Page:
The Triumph of Defensive Strategy

One of the most useful measurements of modern sabermetrics is Wins Above Replacement (WAR). Pioneered in baseball, the statistic attempts to calculate the total number of additional wins generated by a given player, at least compared to a “replacement level player” of ordinary talent. In general, a player who generates more than eight wins per season is of MVP quality. Five wins is All Star level, while most starters hover around the two wins mark.

Baseball, of course, is an ideal sport for the WAR approach, since the performance of its players is largely independent. Every hitter hits alone; every pitcher is on the mound by himself.  In recent years, however, the WAR stat has moved beyond baseball. Bill Gerard developed a similar model for soccer players in the Premier League, while John Hollinger created “Estimated Wins Added” for the NBA. All of these statistics rely on the same basic strategy as WAR in the major leagues: they compare each player’s performance to a hypothetical “replacement,” and convert the difference into the only measurement that matters: winning.

Football, for the most part, has missed out on the WAR revolution. This is for an obvious reason: it’s really hard to disentangle individual statistics from team performance. (There’s also a shortage of individual stats in football.) Take a running back that scores on a two-yard touchdown run. Was the touchdown really due to his talent? Or was it triggered by the excellent blocking of his offensive line? And what if the play was setup by a long pass, or a fifty yard punt return? The running back gets most of the glory, but it’s unclear if he deserves it; a replacement level player might have scored just as easily.

To get around these issues, most football metrics make a problematic but necessary assumption: that all player statistics are independent of teammates. The wide-receiver doesn’t depend on his quarterback and the quarterback doesn’t need a good offensive line.* But that’s beginning to change. A new paper, by Andrew Hughes, Cory Koedel and Joshua Price in the Journal of Sports Economics, outlines a WAR statistic at the position level of the NFL, rather than at the level of individual players. While this new stat won’t tell you who the MVP is in a given year, it will tell you which positions on the field are most valuable, and thus probably deserve the most salary cap space.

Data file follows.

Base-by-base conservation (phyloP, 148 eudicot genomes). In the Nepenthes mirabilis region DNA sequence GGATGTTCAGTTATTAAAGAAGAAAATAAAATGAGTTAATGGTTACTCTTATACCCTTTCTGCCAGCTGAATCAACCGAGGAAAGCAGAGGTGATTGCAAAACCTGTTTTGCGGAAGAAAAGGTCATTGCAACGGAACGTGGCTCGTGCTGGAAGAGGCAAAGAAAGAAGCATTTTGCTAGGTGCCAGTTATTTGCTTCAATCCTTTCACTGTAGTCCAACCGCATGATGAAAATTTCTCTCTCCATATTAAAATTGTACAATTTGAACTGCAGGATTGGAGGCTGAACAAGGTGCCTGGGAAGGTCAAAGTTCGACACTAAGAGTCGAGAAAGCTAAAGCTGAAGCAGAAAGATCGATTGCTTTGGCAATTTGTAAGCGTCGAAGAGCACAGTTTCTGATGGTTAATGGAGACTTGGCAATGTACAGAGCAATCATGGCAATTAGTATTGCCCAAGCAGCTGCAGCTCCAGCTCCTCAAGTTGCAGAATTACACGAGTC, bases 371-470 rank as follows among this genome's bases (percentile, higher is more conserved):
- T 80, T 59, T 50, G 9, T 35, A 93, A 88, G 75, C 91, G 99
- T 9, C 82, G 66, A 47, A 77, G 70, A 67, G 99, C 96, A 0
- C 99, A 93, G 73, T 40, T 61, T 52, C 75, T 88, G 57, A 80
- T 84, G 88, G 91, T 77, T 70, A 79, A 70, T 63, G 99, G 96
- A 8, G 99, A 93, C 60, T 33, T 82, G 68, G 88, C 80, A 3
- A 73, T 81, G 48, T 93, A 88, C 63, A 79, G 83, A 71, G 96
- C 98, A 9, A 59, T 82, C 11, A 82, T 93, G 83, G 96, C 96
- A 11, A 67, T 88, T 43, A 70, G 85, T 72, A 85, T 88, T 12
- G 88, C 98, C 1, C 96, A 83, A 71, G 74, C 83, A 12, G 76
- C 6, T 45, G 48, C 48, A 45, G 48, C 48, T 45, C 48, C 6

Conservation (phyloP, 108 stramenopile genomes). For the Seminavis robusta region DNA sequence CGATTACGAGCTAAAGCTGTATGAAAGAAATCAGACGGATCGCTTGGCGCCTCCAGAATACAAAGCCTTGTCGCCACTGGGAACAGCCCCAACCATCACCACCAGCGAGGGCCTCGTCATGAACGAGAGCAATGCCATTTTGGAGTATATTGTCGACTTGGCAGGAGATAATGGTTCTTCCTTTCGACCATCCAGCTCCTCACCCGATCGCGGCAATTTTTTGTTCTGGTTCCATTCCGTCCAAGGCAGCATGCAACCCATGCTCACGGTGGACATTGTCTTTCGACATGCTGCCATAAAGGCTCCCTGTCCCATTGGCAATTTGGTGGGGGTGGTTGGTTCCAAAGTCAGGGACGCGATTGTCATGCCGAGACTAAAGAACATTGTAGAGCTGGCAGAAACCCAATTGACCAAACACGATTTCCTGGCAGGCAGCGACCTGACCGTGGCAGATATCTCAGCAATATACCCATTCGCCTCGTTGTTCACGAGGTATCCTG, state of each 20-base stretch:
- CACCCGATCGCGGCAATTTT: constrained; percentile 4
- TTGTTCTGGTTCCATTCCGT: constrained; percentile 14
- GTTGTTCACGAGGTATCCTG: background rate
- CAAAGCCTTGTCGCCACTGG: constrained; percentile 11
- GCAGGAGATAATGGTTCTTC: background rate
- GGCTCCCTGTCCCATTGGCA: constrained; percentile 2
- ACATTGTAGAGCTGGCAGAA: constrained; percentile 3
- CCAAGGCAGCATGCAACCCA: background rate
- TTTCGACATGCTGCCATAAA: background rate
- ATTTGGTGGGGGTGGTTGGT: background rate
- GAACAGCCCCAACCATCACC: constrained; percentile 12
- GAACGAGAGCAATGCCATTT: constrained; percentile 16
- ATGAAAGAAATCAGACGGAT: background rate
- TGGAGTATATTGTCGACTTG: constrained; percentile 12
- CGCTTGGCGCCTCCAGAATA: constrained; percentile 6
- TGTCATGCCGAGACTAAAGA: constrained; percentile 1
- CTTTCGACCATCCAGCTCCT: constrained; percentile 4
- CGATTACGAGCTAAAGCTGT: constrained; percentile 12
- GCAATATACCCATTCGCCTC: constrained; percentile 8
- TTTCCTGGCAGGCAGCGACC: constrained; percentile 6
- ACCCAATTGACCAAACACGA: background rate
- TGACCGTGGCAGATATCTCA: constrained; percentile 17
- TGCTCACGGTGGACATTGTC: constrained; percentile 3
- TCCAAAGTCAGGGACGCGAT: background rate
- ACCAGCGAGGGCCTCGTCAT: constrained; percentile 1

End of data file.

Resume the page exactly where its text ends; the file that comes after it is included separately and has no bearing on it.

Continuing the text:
The logic of positional WAR, as outlined by Hughes et al., is quite elegant. In essence, the economists look at what happens to a team in the aftermath of an injury or suspension to a starter. As they note, such events – while all too common in the brutish NFL – are also largely random and exogenous. This means that they provide an ideal means of investigating the difference between a starter and a replacement player at each position. By comparing the performance of teams before and after the injury, the economists can see which starters matter the most, and which positions are the hardest to replace.

So what did they find? On the offensive side, there are few surprises. Quarterback is, by far, the most valuable position: a starting QB that misses four games due to injury will cost his team an average of 1.3 wins. That’s followed by tight ends, fullbacks, wide-receivers and outside offensive linemen, all of whom cost their team roughly half a win for every four missed games. Interestingly, running backs appear to be rather interchangeable: when a starting back goes down, there is no impact on the team’s overall performance. Such data would not surprise Bill Belichick